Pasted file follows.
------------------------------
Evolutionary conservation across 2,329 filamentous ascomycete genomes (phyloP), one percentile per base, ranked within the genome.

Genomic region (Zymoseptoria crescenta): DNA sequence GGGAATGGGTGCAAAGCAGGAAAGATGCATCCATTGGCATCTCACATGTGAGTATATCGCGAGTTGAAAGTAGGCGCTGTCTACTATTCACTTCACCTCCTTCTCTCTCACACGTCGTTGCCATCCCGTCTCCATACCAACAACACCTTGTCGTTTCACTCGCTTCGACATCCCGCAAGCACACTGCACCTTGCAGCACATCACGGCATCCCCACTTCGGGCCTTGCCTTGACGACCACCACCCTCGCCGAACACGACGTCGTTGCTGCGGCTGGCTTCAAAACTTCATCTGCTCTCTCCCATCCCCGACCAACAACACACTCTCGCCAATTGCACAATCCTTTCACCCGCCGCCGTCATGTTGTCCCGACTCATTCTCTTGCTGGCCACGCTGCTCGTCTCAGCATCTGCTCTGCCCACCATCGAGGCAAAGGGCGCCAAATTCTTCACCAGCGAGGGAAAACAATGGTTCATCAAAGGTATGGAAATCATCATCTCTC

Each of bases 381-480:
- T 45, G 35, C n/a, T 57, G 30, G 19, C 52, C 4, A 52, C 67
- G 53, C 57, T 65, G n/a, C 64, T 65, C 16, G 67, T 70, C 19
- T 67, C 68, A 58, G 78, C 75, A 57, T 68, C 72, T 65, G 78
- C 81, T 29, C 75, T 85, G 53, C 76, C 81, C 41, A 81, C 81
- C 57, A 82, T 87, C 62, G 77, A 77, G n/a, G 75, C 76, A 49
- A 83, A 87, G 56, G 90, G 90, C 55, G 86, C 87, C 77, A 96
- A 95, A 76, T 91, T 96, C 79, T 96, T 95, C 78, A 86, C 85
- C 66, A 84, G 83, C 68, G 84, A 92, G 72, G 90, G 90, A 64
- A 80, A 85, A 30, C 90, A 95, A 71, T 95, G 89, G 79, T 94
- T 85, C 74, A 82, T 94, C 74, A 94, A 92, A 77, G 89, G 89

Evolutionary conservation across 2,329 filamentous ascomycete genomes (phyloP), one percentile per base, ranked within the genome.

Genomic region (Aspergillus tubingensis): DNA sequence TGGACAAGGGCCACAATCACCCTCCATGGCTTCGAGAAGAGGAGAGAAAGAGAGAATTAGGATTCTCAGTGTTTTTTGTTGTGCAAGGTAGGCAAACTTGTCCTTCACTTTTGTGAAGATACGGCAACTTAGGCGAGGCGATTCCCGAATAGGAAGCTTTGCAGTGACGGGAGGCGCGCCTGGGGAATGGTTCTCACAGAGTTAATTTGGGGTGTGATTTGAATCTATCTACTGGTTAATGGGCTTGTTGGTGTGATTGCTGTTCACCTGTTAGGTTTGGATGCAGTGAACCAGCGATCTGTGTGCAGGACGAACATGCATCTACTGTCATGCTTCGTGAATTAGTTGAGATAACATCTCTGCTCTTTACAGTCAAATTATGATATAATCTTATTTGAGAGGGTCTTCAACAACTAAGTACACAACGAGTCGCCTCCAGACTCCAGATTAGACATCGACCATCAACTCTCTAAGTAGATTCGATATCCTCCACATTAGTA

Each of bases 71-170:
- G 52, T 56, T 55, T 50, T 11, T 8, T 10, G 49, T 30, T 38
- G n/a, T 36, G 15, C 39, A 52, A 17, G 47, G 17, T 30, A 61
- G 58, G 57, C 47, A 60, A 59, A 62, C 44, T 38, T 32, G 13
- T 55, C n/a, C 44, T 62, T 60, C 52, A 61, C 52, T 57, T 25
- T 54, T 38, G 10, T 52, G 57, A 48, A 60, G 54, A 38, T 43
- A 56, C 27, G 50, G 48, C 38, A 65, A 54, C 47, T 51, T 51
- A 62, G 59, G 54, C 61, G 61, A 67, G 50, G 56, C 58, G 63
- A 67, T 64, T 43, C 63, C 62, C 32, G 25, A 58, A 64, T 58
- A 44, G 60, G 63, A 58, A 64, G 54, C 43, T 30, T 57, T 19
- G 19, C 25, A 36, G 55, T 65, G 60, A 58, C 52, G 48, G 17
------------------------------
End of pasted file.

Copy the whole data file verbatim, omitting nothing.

Evolutionary conservation across 2,329 filamentous ascomycete genomes (phyloP), one percentile per base, ranked within the genome.

Genomic region (Zymoseptoria crescenta): DNA sequence GGGAATGGGTGCAAAGCAGGAAAGATGCATCCATTGGCATCTCACATGTGAGTATATCGCGAGTTGAAAGTAGGCGCTGTCTACTATTCACTTCACCTCCTTCTCTCTCACACGTCGTTGCCATCCCGTCTCCATACCAACAACACCTTGTCGTTTCACTCGCTTCGACATCCCGCAAGCACACTGCACCTTGCAGCACATCACGGCATCCCCACTTCGGGCCTTGCCTTGACGACCACCACCCTCGCCGAACACGACGTCGTTGCTGCGGCTGGCTTCAAAACTTCATCTGCTCTCTCCCATCCCCGACCAACAACACACTCTCGCCAATTGCACAATCCTTTCACCCGCCGCCGTCATGTTGTCCCGACTCATTCTCTTGCTGGCCACGCTGCTCGTCTCAGCATCTGCTCTGCCCACCATCGAGGCAAAGGGCGCCAAATTCTTCACCAGCGAGGGAAAACAATGGTTCATCAAAGGTATGGAAATCATCATCTCTC

Each of bases 381-480:
- T 45, G 35, C n/a, T 57, G 30, G 19, C 52, C 4, A 52, C 67
- G 53, C 57, T 65, G n/a, C 64, T 65, C 16, G 67, T 70, C 19
- T 67, C 68, A 58, G 78, C 75, A 57, T 68, C 72, T 65, G 78
- C 81, T 29, C 75, T 85, G 53, C 76, C 81, C 41, A 81, C 81
- C 57, A 82, T 87, C 62, G 77, A 77, G n/a, G 75, C 76, A 49
- A 83, A 87, G 56, G 90, G 90, C 55, G 86, C 87, C 77, A 96
- A 95, A 76, T 91, T 96, C 79, T 96, T 95, C 78, A 86, C 85
- C 66, A 84, G 83, C 68, G 84, A 92, G 72, G 90, G 90, A 64
- A 80, A 85, A 30, C 90, A 95, A 71, T 95, G 89, G 79, T 94
- T 85, C 74, A 82, T 94, C 74, A 94, A 92, A 77, G 89, G 89

Evolutionary conservation across 2,329 filamentous ascomycete genomes (phyloP), one percentile per base, ranked within the genome.

Genomic region (Aspergillus tubingensis): DNA sequence TGGACAAGGGCCACAATCACCCTCCATGGCTTCGAGAAGAGGAGAGAAAGAGAGAATTAGGATTCTCAGTGTTTTTTGTTGTGCAAGGTAGGCAAACTTGTCCTTCACTTTTGTGAAGATACGGCAACTTAGGCGAGGCGATTCCCGAATAGGAAGCTTTGCAGTGACGGGAGGCGCGCCTGGGGAATGGTTCTCACAGAGTTAATTTGGGGTGTGATTTGAATCTATCTACTGGTTAATGGGCTTGTTGGTGTGATTGCTGTTCACCTGTTAGGTTTGGATGCAGTGAACCAGCGATCTGTGTGCAGGACGAACATGCATCTACTGTCATGCTTCGTGAATTAGTTGAGATAACATCTCTGCTCTTTACAGTCAAATTATGATATAATCTTATTTGAGAGGGTCTTCAACAACTAAGTACACAACGAGTCGCCTCCAGACTCCAGATTAGACATCGACCATCAACTCTCTAAGTAGATTCGATATCCTCCACATTAGTA

Each of bases 71-170:
- G 52, T 56, T 55, T 50, T 11, T 8, T 10, G 49, T 30, T 38
- G n/a, T 36, G 15, C 39, A 52, A 17, G 47, G 17, T 30, A 61
- G 58, G 57, C 47, A 60, A 59, A 62, C 44, T 38, T 32, G 13
- T 55, C n/a, C 44, T 62, T 60, C 52, A 61, C 52, T 57, T 25
- T 54, T 38, G 10, T 52, G 57, A 48, A 60, G 54, A 38, T 43
- A 56, C 27, G 50, G 48, C 38, A 65, A 54, C 47, T 51, T 51
- A 62, G 59, G 54, C 61, G 61, A 67, G 50, G 56, C 58, G 63
- A 67, T 64, T 43, C 63, C 62, C 32, G 25, A 58, A 64, T 58
- A 44, G 60, G 63, A 58, A 64, G 54, C 43, T 30, T 57, T 19
- G 19, C 25, A 36, G 55, T 65, G 60, A 58, C 52, G 48, G 17